Reading Nine Princess in Amber from Roger Zelazny and Hobbit from Tolkein.

Reading your favourite childhood stories as an adult has its side effects.


Marija Jurić Zagorka, a master of historical romance.

Being able to vividly recollect different stories I read through the years (maybe even better than my everyday events) I didn’t often read books more than once. Only books I have read more than once (sometimes seven or more) were first books I read for my own pleasure, they were written by Croatian epic romance writer Zagorka. She was my first love and it took me awhile to sail to other authors and their worlds.

For me reading remained magical process in which I would lose sense of self, where I would, without criticism, experienced new world view. I had no distance between me and words on paper.

Reading is a magical process were you lose a sense of self. Click To Tweet

Problem with choosing to which world to sail wasn’t in perils and horrors, I could cope with that, but in distrust in the writer behind it. I feared the most before indifferent writer that plays with characters carelessly like bored boy with puppets that aren’t his. Death, loss, sad endings (although I don’t like them), murders, hidden sorrows, all was fine until it would be done with care.

But there was true horror before indifferent protagonist that just moves around without purpose (not really existentially cool for a philosopher, but I just don’t roll that way).


Corwin maybe changed the most in my eyes.

Reading again Nine Princess of Amber and Hobbit was quite interesting for me. Like an experiment.

It turned out that I’m right, I did remember most of the scenes in detail, and characters were the same, but something did change, perspective was different. The thing that I never considered was that, although book didn’t change since I read it, I did. I’ve changed. I couldn’t love Corwin like I used to, or accept mocking about with Thorin.

So when I took Hobbit I instantly laughed remembering what I loved about it (and why I loved it more than Lord of the Rings). I loved the satire. I loved the way Tolkien had fun on account of his characters, how Bilbo was an anti-hero, first one I met, which was opposing classic hero full of virtues. How I loved that mocking about with greedy elves, corrupted humans, closed up dwarves, uptight Hobbit. No one was good enough for Tolkien. When I picked up Tolkien’s biography later on it became all the more clear, he didn’t like people much.

There is a true horror in an indifferent protagonist. Click To Tweet

Thandruil, a character you can hate but can understand in the end.

I loved that, it was all fun and games. But this time around I watched movie Hobbit version before reading. And what struck me (yes I loved movie version which I know many didn’t) how in movie version dwarves were shown like full blown heroes, and Bilbo had a hero’s journey of his own. Events stayed quite true to book version, elves, humans, hobbits and dwarves kept their mocking flaws and traits. Only big difference was that main characters were given opportunity to tell their story like they saw it, difficult and challenging. The opportunity Tolkien himself grants to Frodo, Boromir, Aragorn and others. He was free to stop the mocking after Bilbo was so loved.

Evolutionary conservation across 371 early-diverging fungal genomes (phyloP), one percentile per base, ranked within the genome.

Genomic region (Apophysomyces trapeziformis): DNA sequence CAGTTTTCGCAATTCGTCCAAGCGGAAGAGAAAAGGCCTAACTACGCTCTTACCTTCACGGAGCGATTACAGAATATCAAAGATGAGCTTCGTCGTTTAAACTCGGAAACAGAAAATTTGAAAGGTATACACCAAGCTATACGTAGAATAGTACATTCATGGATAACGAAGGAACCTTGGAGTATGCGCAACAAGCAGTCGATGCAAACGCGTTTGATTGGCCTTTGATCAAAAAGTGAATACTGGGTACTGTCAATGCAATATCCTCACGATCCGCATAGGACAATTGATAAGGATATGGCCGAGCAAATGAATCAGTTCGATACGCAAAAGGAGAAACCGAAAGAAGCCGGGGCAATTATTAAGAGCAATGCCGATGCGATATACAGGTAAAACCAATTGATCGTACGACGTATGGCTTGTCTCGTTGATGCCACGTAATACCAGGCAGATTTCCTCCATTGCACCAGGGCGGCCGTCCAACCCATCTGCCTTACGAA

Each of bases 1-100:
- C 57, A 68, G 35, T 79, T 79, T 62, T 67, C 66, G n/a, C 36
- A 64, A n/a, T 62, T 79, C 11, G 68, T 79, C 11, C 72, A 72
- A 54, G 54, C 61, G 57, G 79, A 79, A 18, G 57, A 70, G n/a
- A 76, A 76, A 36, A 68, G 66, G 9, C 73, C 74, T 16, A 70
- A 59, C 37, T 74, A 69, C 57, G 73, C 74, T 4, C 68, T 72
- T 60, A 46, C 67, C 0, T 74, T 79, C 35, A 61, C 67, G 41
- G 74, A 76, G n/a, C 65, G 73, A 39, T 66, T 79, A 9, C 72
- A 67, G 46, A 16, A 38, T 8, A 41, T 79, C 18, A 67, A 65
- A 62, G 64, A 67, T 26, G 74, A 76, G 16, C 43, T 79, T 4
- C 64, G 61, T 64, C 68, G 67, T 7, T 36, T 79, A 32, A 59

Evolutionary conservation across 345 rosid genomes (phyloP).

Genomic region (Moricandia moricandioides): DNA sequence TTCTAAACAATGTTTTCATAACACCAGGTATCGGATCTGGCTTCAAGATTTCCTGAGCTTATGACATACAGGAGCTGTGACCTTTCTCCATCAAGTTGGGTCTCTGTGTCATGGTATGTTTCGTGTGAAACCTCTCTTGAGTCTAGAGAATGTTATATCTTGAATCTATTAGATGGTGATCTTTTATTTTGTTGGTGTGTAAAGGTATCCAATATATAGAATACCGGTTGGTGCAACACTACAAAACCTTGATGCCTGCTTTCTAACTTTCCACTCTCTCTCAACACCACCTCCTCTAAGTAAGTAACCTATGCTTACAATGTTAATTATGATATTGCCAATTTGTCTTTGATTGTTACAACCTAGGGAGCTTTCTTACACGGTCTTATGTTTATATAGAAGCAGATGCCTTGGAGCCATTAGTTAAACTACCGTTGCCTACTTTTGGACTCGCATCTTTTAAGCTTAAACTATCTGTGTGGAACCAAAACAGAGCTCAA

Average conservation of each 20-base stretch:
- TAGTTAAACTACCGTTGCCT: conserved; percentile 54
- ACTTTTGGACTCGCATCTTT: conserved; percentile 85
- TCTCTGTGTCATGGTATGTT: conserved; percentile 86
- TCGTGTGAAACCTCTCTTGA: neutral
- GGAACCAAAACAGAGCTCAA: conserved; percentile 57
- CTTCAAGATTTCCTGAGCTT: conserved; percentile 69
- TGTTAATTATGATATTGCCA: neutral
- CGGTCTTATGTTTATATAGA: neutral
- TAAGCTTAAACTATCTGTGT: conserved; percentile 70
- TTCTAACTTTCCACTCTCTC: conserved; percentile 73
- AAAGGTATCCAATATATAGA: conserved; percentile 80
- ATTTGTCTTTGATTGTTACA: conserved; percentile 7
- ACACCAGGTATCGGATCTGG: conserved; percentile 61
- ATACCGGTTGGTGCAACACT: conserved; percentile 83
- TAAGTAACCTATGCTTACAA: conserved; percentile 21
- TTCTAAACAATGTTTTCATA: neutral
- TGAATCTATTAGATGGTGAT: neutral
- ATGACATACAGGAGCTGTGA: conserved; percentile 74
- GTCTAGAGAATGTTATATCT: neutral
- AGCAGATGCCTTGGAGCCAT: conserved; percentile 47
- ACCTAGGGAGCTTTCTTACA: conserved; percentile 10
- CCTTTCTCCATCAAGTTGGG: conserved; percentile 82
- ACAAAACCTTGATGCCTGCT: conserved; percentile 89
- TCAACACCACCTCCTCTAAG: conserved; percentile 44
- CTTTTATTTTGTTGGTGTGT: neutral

Bilbo and his cheese knife looking stern.

But the dichotomy between two versions is maybe best illustrated in Thorin. Probably because I loved his movie version so much. That version showed just how much Tolkien was biased while portraying him. In the book he’s just a fellow to be laughed at as pompous and too serious, who talks too much and has a big pride. What he has lost is only an anecdote. Although even in book Bilbo cries for him mourning for days, Tolkien address it as a curious thing, not entirely understandable.

Chronicles of Amber have another side of the problem but I’ll address that elsewhere. For this purpose is enough to say that Princes in second read
through didn’t seem worth admiring at all. Their power was wasted on futile attempts to rule without real cause that they would bring with themselves on the throne. They are ruthless and reckless. And Zelazny was aware of that, he made them anti-heroes too. They don’t progress but divert from their goals, ending up without meaning.

Where that leaves me?

In realization that my favourite authors were reckless towards their characters under my nose. And also that anti-hero ideal was introd
uced to me really early on. After initiation into world with Zagorka, who is masterful in portraying heroes and villains in archetypical way, I was led to like heroes that weren’t full of virtues which didn’t do everything by themselves. Those who weren’t good at everything they touch and don’t end up standing on the top of everything being praised for their achievements. Admired for their virtues. They slip away continuing to live their lives. And I love that. That is the thing I admire, ability to live on.

The thing I admire is ability to live on. Click To Tweet